GOP Excuses, Excuses, Excuses: How the GOP Fights Tax Cuts for Middle America

GOP Excuses Radio

There’s an old saw, “Those who are good at making excuses usually aren’t much good at anything else,” and the GOP is offering up a vivid example of this truth.

No sooner does the President’s plan to cut taxes for middle class Americans and raise taxes for the top 1% of income earners come out – notice we’re not using the expression “wage or salary earners” – than the GOP cranks up the Whine Machine with all the old excuses.

Hoary Old Excuse Number One: It will hurt small business.  This topic has been covered before, when DB provided some myths, facts, and figures about Small Businesses in the good old U.S. of A.

“Here’s the point at which not all tax breaks are created equally.  Most firms in the U.S. are bringing in less than $500,000 in receipts annually.  Formulas based on the number of employees alone will necessarily benefit those establishments which may hire fewer than 500 persons, BUT which may also be generating receipts well over the common $500,000 threshold for receipts.”

The GOP played this game before, H.R. 9 back in 2012 gave a $46 billion loophole to the 1%, all in the name of “small business.’   Who would be the primary beneficiary of the GOP largess?  Try Hedge Funds and Lobby Shops.  Both have small numbers of employees, thus earning the categorization of “small business” from the Republicans, BUT small hedge funds are those with less than $100 million assets under management, medium sized ones range from $100 million and $999 million, and then there are the big ones – the ones with funds from $1 billion to $5 billion. [BusInsider]  Since when is a firm with $500 million worth of assets under management the same thing as the 76% of American businesses which have annual incomes below $200,000?  Only in Republican mythology would Mom’s Diner be in the same category as Mighty Mountain Megamoney Capital Management.

Hoary Old Excuse Number Two: “You’ll Be Next.”  Fear-mongering is one of the things Republicans do best. If we raise taxes on the incomes of the Top 1%, the “tax and spend” Democrats will come after you next.  Not. So. Fast. Remember the second part of President Obama’s proposal is a tax CUT for those who are among the vast 99% of the American public not basking in the upper reaches of income levels.  How does one explain ‘they’re coming after you’ when YOU (at least those of us in the 99% range) are to be the beneficiaries of a tax CUT?

Hoary Old Excuse Number Three:  Here they go again, “Are you going to actually grow the economy and jobs, are entrepreneurs going to be better off, are small businessmen going to be better off, with more taxes and more government? No!” he (Rep. Chaffetz R-UT) told CNN’s “State of the Union” show.”  [Reuters] This little mish-mash has all the basic GOP  elements tucked into a nice sound bite. The premise is that the economy won’t grow if taxes are increasedWrong. Under good old fashioned garden variety Capitalism, the economy grows as people make transactions in the REAL economy.  They manufacture things, provide services, transport things, sell things, buy things, and generally do so with cash or credit instruments.  The notion that more taxation at upper income levels will decrease investment pre-supposes that (1) all investment is located in or targeted to the REAL economy, and (2) all upper income investors will necessarily invest less in REAL economic prospects at larger taxation levels even though the investments may be high quality.  Both of these ideas are downright silly.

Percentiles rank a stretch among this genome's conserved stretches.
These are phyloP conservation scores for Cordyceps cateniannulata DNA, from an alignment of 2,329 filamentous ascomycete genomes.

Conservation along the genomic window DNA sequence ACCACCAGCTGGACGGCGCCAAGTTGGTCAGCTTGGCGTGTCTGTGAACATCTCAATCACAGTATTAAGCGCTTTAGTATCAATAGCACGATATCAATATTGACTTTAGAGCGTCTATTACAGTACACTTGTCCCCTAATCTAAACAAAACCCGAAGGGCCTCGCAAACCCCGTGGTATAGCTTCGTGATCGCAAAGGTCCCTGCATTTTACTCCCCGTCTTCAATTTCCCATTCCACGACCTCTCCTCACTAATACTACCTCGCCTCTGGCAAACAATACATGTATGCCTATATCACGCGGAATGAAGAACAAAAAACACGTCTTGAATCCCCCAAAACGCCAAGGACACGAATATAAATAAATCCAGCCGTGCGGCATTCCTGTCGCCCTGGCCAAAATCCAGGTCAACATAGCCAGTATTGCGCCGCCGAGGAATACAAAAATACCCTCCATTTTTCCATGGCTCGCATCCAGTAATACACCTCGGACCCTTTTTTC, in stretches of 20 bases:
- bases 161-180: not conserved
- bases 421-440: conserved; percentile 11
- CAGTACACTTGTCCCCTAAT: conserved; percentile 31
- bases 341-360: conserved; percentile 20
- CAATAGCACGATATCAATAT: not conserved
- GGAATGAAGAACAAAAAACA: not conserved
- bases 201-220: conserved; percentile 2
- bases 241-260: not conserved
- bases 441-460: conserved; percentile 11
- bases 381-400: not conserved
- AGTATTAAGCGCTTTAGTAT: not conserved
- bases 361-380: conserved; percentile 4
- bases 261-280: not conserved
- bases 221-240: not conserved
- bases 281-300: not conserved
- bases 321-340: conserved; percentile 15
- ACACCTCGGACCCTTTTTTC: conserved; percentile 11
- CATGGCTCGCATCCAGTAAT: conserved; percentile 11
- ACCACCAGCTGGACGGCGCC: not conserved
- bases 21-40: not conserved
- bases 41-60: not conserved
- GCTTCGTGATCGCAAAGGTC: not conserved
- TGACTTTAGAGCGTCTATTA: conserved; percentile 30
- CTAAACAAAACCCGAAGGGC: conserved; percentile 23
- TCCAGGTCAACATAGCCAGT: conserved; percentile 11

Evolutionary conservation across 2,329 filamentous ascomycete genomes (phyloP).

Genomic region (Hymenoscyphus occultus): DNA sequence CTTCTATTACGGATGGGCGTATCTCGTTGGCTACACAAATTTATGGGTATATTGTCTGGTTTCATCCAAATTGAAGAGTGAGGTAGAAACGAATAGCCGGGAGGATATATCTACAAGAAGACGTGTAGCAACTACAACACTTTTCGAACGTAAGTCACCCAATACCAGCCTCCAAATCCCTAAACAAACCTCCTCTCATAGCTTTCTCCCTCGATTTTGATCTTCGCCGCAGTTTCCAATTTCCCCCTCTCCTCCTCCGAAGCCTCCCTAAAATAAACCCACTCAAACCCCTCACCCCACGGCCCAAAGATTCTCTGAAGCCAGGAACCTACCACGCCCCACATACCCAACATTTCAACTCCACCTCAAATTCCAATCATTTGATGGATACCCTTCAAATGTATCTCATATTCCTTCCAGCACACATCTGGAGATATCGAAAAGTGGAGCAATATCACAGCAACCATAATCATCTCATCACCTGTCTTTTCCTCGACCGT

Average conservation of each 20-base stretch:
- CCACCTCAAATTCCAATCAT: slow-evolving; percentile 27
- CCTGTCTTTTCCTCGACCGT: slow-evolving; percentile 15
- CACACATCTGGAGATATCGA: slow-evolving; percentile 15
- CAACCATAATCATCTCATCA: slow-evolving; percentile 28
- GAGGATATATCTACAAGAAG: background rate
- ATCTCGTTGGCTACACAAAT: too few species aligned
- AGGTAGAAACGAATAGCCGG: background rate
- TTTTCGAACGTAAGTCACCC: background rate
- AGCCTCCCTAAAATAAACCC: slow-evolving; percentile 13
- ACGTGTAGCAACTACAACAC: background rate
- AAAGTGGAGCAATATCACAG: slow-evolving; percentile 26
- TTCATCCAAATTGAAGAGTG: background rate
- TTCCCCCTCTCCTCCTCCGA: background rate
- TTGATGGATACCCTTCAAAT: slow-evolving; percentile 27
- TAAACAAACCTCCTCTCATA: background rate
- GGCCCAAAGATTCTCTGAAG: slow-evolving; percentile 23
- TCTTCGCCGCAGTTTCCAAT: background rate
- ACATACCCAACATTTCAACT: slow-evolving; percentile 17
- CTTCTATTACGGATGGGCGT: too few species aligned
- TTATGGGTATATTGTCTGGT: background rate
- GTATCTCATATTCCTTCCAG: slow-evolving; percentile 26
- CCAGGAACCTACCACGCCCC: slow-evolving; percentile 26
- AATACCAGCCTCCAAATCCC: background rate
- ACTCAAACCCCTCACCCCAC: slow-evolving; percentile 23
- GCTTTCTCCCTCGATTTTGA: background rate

There is a whopping difference between investment in shares of common stock issued by General Widget and Gadget Inc. and investment in Mount St. Helen’s Volcanic Macro Hedge Fund.  One is capitalism, the other is gambling.   If you aren’t sure about this take a gander at what happened to the formerly very real Mount Everest Hedge Fund.  The fund bet the ranch on the Swiss Franc’s dropping – it didn’t.   This brings us to GOP conflation number four.

Hoary Old Excuse Number FourWe are punishing success! Nonsense. We tax income.  If we look at the top 1% there is a range of professions included, but focusing on the source of household income the scene is a bit different:

“We find that executives, managers, supervisors, and financial professionals account for about 60 percent of the top 0.1 percent of income earners in recent years, and can account for 70 percent of the increase in the share of national income going to the top 0.1 percent of the income distribution between 1979 and 2005,” [WaPo, WilliamsEdu pdf]

A person who is a successful carpenter, steelworker, teacher, firefighter, grocery store owner, salon/beauty shop owner, hardware store owner makes his or her income by working.  Those top earners? Securities, business equity, and investments.  At the risk of being a bit crude about it, we now tax the incomes of those who actually manufacture screwdrivers, transport screwdrivers, and sell screwdrivers at a higher rate than we tax those who assemble funds to leverage the hostile takeover of the screwdriver manufacturing company, sell off the assets of the screwdriver company to pay off the incurred debt, and then toddle off to their next financial adventure.   This shouldn’t be about “punishment” perhaps it ought to be about REWARDS – as in, how do we reward WORK. 

Win big in the local casino and you’ll probably have between 25% and 28% kept back for Uncle Sam, [turbo] but gamble in a hedge fund that bets on the British Pound and the capital gains tax is 15%.  Are we rewarding work or speculation?

No one minds rewarding success, but rewarding speculation is another matter entirely.

However, those enthralled with the now thoroughly debunked Trickle Down rationalization for the aggrandizement of the top 0.1% will still cling to their talking points.  It’s high time we stopped listening.

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